Review: Fox n Forests

A gorgeous and unique platformer!

By Marc Deschamps. Posted 06/13/2018 08:15 Comment on this     ShareThis
The Final Grade
1-Up Mushroom for...
Gorgeous graphics; tight platforming; good sense of humor
Poison Mushroom for...
Enemies respawn too quickly; hunting seeds can be tedious

During the 16-bit era, every publisher wanted their own colorful platformer to compete with the likes of Mario and Sonic. While many of these would-be stars belong in the discount bin of video game history, there was something inherently charming about the genre during that time period. Fox n Forests, from Bonus Level Entertainment and Eurovision, is a callback to the early nineties, and it manages to not only emulate them, but to achieve something that’s quite fun on its own.

In Fox n Forests, players take on the role of a fox named Rick as he attempts to save a forest from destruction. The four worlds of the forest are each based on a particular season, but Rick has an interesting ability up his sleeve: he can use magic to alter seasons. For example, the first world is based on summer, allowing Rick to temporarily shift the season to winter. In winter, water freezes, allowing Rick to walk across streams and waterfalls to explore previously unreachable areas. In spring, Rick can switch to fall, allowing him to traverse large canyons by jumping to and from falling leaves. Rick’s ability to alter seasons is a rather unique inclusion, and the developer uses it to great effect. It also adds greater visual variety, giving each level two very distinctive appearances.

That variety is all the more welcome considering how good everything in Fox n Forests looks. The game’s 16-bit graphics are absolutely gorgeous, and toggling between seasons is often worth it just to see the visual changes that come as a result. None of these changes ever feel lazy; each season truly looks different from the last. This is helped along by some really vibrant colors, making Fox n Forests one of the better looking 2D titles available on the Switch eShop.

Thankfully, the craftsmanship on display extends to the gameplay, as well. The platforming is terrifically pulled off, and the level variety is fairly impressive. Each world in Fox n Forests features three levels, one of which is a boss battle. While the majority of levels emphasize platforming, there are horizontal shooting stages as well, giving the title even more variety. Each level is huge and really well-designed. The title’s Super Nintendo roots are particularly shown off in this regard, as each stage houses a number of secrets and alternate pathways.

Like those older SNES platformers, there isn’t much of a plot to Fox n Forests. What is there, however, tends to be a bit on the funnier side. Much of the game’s humor comes from Retro the Badger, who manages the game’s save points. Save points are strewn liberally throughout each level, and the reward for finding Retro and paying his meager save fees is a gag referencing the classic games that inspired Fox n Forests. A lot of the humor can be groan-inducing, but considering most of the gamers that grew-up with Super Nintendo are now old enough to be parents, that “dad joke” style of humor certainly seems fitting.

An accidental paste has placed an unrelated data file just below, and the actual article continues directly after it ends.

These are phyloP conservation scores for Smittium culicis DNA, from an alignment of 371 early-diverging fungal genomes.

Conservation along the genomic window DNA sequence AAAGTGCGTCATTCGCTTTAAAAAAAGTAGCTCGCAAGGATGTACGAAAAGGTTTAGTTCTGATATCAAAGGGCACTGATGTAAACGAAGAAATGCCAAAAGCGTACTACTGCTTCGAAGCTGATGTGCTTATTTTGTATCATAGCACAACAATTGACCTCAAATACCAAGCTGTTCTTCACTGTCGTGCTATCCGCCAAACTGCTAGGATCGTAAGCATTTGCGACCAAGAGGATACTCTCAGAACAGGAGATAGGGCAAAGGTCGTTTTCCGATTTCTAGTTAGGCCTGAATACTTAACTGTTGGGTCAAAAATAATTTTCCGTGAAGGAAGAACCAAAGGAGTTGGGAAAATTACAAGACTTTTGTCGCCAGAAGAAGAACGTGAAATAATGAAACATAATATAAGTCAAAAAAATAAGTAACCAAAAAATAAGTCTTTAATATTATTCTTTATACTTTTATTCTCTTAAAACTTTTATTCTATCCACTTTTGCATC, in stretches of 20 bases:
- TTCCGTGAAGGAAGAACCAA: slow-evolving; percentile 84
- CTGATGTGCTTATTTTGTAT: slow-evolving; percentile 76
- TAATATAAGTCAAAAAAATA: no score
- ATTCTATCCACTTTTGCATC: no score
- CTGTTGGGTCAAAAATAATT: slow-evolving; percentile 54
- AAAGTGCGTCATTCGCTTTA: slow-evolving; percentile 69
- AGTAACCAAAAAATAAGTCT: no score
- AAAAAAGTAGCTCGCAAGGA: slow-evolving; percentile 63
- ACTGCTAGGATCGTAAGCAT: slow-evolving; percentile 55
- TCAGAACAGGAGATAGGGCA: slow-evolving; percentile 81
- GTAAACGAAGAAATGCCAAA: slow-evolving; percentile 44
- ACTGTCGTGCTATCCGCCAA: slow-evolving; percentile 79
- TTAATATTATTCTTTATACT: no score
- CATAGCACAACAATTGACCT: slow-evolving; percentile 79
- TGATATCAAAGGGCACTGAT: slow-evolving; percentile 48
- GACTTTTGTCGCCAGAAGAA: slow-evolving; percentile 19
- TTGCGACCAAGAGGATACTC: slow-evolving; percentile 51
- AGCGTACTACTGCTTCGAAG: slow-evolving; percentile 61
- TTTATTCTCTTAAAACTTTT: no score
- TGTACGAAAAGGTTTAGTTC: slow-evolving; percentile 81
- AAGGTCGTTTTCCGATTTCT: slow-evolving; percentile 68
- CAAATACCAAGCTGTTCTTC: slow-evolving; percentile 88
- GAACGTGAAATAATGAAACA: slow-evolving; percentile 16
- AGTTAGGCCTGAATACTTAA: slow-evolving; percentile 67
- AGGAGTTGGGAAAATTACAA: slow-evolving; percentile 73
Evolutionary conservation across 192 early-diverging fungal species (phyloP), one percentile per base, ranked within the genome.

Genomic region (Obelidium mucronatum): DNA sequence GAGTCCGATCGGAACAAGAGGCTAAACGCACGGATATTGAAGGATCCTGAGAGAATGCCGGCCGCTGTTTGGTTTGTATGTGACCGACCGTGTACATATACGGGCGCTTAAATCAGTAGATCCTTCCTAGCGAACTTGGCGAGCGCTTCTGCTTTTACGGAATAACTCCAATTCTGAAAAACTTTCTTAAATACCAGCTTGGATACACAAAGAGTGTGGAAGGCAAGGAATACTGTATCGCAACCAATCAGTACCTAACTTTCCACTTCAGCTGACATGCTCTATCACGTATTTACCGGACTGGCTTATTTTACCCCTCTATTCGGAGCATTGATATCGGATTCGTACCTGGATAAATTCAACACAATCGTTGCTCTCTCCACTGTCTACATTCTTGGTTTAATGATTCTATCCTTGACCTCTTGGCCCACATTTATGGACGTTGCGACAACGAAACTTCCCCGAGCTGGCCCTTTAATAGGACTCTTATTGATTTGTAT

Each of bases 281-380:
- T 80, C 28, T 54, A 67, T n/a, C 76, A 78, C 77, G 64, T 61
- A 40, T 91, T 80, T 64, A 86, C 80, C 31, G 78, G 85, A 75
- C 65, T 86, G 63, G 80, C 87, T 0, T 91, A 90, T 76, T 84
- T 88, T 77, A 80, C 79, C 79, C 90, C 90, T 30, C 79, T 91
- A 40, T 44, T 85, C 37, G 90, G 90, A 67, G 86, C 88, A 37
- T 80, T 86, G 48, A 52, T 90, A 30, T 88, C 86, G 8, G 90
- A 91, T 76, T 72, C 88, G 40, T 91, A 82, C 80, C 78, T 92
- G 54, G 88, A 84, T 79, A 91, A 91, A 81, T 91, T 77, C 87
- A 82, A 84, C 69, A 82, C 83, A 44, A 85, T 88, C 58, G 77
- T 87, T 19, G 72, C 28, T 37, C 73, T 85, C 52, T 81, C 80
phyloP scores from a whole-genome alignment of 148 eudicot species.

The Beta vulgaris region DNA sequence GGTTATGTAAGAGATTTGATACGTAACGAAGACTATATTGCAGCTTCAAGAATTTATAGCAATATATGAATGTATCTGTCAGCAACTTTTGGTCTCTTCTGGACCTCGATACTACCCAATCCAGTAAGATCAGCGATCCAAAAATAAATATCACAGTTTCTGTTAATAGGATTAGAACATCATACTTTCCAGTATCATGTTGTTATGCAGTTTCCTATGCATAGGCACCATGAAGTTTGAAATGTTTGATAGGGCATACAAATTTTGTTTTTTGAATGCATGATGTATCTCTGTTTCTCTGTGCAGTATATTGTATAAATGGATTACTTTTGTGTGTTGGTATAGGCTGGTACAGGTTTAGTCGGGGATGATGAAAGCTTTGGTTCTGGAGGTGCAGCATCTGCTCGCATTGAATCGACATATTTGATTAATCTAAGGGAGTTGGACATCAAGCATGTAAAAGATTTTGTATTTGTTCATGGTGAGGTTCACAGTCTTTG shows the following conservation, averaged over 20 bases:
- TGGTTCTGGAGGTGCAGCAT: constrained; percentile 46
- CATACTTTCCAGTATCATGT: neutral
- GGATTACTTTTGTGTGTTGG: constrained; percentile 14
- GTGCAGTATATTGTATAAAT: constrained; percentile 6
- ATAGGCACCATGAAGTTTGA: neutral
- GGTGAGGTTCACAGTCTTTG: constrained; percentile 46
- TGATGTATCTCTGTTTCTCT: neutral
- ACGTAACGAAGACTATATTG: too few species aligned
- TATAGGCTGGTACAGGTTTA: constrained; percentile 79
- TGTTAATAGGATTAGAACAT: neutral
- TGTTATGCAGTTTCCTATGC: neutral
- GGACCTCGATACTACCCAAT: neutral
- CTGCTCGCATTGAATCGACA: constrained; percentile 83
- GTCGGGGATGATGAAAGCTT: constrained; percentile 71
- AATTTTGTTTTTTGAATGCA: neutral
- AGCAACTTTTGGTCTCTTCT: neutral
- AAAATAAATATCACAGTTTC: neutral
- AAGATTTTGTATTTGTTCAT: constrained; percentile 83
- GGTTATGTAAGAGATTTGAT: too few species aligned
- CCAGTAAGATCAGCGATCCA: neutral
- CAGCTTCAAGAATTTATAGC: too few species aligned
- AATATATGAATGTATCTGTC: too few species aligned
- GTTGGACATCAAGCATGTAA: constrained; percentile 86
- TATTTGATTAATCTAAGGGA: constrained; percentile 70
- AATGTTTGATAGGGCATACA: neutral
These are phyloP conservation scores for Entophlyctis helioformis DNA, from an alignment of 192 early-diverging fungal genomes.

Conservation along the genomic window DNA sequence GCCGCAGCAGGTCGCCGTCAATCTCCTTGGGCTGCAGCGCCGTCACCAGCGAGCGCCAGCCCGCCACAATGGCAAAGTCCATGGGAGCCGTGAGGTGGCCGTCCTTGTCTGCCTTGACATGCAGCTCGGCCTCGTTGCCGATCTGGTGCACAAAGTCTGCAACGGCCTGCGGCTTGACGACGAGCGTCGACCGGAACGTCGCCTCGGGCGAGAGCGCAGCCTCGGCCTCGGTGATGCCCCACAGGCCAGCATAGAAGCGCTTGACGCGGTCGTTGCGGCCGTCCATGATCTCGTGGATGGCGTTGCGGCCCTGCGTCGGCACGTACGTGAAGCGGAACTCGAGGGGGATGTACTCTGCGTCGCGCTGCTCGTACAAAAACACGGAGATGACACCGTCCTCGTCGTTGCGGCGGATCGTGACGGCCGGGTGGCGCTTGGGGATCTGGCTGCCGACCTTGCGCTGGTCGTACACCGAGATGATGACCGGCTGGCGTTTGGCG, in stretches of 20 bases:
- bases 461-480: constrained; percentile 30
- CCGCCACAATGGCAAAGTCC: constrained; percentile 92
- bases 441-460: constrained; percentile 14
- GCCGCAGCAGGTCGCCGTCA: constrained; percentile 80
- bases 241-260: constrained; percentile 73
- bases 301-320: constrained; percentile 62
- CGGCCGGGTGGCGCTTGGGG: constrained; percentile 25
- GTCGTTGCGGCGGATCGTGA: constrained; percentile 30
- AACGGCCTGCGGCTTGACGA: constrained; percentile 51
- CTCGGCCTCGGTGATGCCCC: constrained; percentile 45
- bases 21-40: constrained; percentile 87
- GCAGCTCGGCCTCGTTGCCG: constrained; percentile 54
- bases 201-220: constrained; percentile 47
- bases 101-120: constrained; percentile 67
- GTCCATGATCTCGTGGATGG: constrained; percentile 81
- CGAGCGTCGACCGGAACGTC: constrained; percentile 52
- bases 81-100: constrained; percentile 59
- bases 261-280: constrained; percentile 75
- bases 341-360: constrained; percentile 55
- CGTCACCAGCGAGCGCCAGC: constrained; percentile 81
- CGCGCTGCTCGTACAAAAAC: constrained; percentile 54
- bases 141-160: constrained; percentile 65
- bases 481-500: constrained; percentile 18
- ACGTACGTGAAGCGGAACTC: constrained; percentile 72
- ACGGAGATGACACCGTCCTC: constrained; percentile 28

Unfortunately, it’s not all sunshine in this forest. Despite all these strengths, Fox n Forests does feature a handful of annoyances. Enemies respawn frustratingly frequently, just seconds after players have finished them off. It’s a minor issue, but it can become a bigger frustration, particularly when you’re revisiting levels in search of seeds.

Searching for seeds is by far the most irritating thing about Fox n Forests. After completing each world, players are rewarded by the Season Tree with new arrows, which can be used to hit color-coordinated targets, unlocking previously unreachable areas. Unfortunately, to progress to the next world, players will have to go back to previously played levels to use the newly unlocked arrows to find hidden seeds. You see, players can’t find enough seeds the first time around with the tools at their disposal, so revisiting these levels (repeatedly) is a necessity to progress. The first couple times aren’t bad; after all, the level designs are great, and there is some fun to be had finding all the different secrets they hold. However, after multiple revisits, it becomes downright tedious. This tedium is amplified by the ridiculous enemy respawn rate, making the experience more frustrating. While most of Fox n Forests resembles SNES platformers, the seed collecting is much more reminiscent of N64 collectathons, and it hampers an otherwise enjoyable gameplay experience. What’s more, this artificial lengthening of the main quest could have been easily avoided since Bonus Levels in the game are unlocked as a reward for finding all of the game’s seeds. The addition was wholly unnecessary.

Despite these issues, Fox n Forests delivers an engrossing experience. The title shows off some really clever design work, and Rick’s ability to switch between seasons is used to great effect by the developers. Sometimes, revisiting levels to collect seeds and unlock new worlds can get a bit tedious, but the title’s strengths make it one of the better platforming options on the Switch eShop.

Nintendojo was provided a copy of this game for review by a third party, though that does not affect our recommendation. For every review, Nintendojo uses a standard criteria.

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